October Crisis, 1970 There's a lot of bleeding hearts around who just don't like to see people with helmets and guns. All I can say is go on and bleed." - Good article at CBC's wweb site on the FLQ, and the Quebec crisis in 1970.
Many Canadians, particularly in western Canada, disliked Trudeau and his policies. This is because Trudeau's policies were
thought by many westerners to favour Ontario and Quebec, at the expense of Alberta and British Columbia.
On a visit to Winnipeg, Manitoba he quipped: "Why should I sell the Canadian farmers' wheat?" One particularly
unpopular policy in the West was the National Energy
Program. His imposition of the War Measures Act, on the written request of the Premier of Quebec and the Mayor of Montreal,
is remembered by many, especially in Quebec, as an attack on democracy. Though his popularity had fallen in English Canada at the
time of his retirement in 1984, public opinion later became much more sympathetic to him, particularly when in comparison to his
successor, Brian Mulroney.
Some people consider Trudeau's economic policies to have been a disaster. Inflation and unemployment marred much of his term and,
when he left office, the national debt and deficit were at all time high levels. However, these trends were present in most western countries at the time,
they continued after he left office, and the role Prime Minister Trudeau played in them is debatable.
The value of the Charter of Rights and
Freedoms continues to be disputed. The Supreme
Court has ruled that the Charter does not apply to common law, and its
notwithstanding clause has occasionally been used
(particularly by Quebec and more recently Alberta) to circumvent its provisions. The Supreme Court has described situations in which charter rights can be superseded and withdrawn. However,
Canadians still remain subject to double jeopardy, in the sense that
the Crown retains the right to appeal acquittals (a right upheld by the Supreme Court in 1988 as consistent with the Charter),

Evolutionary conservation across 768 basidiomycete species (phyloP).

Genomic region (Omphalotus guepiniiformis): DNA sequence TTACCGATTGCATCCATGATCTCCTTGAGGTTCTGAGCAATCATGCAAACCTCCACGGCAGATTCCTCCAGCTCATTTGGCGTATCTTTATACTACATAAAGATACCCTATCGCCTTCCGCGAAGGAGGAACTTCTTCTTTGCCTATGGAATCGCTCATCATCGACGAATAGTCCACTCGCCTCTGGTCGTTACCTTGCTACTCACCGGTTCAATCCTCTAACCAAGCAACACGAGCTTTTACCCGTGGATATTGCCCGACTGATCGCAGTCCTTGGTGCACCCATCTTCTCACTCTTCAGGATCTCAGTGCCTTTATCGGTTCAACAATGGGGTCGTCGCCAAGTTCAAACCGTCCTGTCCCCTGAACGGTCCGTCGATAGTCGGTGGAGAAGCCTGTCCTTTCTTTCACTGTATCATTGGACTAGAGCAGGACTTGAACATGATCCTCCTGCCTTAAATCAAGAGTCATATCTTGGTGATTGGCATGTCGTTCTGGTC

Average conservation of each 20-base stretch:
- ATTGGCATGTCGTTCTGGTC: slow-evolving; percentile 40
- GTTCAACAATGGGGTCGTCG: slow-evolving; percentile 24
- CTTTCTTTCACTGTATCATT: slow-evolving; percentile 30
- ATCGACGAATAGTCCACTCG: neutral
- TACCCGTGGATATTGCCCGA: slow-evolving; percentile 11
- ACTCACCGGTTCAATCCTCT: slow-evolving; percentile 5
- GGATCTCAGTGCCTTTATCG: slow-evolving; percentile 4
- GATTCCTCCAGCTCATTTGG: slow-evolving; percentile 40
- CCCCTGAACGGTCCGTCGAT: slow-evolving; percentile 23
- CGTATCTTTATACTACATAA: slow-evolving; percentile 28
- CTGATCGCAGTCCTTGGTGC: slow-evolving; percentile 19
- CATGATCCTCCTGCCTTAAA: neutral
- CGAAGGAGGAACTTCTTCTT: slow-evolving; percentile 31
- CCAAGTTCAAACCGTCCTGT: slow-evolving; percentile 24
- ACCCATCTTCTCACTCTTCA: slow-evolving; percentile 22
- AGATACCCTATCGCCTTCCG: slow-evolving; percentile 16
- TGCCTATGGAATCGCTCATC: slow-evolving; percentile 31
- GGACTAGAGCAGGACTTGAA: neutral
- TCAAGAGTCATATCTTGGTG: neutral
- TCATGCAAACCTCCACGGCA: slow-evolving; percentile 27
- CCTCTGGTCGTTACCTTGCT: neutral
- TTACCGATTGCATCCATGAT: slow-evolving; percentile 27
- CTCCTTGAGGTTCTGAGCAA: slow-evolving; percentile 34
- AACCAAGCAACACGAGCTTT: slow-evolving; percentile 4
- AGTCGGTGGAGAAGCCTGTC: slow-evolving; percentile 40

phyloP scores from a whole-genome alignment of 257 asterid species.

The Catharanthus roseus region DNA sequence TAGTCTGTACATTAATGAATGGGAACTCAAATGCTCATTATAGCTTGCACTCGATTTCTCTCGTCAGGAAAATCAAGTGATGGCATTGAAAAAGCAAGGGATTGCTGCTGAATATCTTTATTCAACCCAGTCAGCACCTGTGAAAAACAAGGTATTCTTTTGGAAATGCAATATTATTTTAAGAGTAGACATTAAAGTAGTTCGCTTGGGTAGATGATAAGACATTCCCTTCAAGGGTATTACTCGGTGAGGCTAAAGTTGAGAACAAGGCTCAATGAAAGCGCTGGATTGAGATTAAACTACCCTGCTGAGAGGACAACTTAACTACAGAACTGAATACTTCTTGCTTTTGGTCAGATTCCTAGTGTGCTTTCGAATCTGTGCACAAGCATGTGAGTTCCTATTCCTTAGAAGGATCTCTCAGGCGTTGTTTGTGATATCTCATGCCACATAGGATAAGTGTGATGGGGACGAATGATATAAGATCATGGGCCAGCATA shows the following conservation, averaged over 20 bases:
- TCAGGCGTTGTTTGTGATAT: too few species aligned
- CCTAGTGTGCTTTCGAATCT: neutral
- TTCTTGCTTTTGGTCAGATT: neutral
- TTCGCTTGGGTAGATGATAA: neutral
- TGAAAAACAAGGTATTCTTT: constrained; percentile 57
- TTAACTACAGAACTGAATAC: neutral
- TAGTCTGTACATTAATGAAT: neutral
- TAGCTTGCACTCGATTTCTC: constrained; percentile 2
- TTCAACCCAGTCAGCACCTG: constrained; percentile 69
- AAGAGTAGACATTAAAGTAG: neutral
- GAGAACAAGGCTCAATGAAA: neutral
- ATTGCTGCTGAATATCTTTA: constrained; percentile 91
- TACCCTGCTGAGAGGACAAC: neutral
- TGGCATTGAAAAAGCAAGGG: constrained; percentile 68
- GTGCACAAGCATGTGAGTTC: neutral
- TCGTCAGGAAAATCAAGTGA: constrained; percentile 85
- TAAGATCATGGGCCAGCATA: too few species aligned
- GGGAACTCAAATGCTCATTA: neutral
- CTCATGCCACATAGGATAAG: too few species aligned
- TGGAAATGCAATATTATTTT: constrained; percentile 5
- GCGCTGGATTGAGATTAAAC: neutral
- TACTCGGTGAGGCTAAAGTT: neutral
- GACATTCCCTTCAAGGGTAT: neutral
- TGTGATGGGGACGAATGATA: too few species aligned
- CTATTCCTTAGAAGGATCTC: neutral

and Canadian libel laws still do not incorporate a presumption of innocence. Mr. Trudeau's government did remove the right of
courts to substitute a conviction for an acquittal on appeal (the so-called Morgentaler amendment) in 1975, but when formulating the Charter Mr. Trudeau did not provide any further
protections against double jeopardy.
The charter does appear, however, to have clarified issues of aboriginal rights. It has, for example, been used to establish
the previously denied aboriginal rights of Métis. The charter has
also been used to extend the rights of women, gays and lesbians, and minorities. Hundreds of federal and provincial statutes were rewritten in
order to comply with the charter and many others have been struck down as unconstitutional. Most notably the law restricting
abortion was struck down in 1989 and in 2003 Canadian courts ruled that
restrictions against same-sex marriage were unconstitutional.
Just as much controversy exists around situations where the courts interpret charter rights broadly as it does when the courts
restrict or qualify them.
Pierre Elliot Trudeau recommended reading, books and resources, biography, pictures, and information about the former prime minister of Canada. This article is licensed under the GNU Free Documentation License. It uses material from
this Wikipedia article.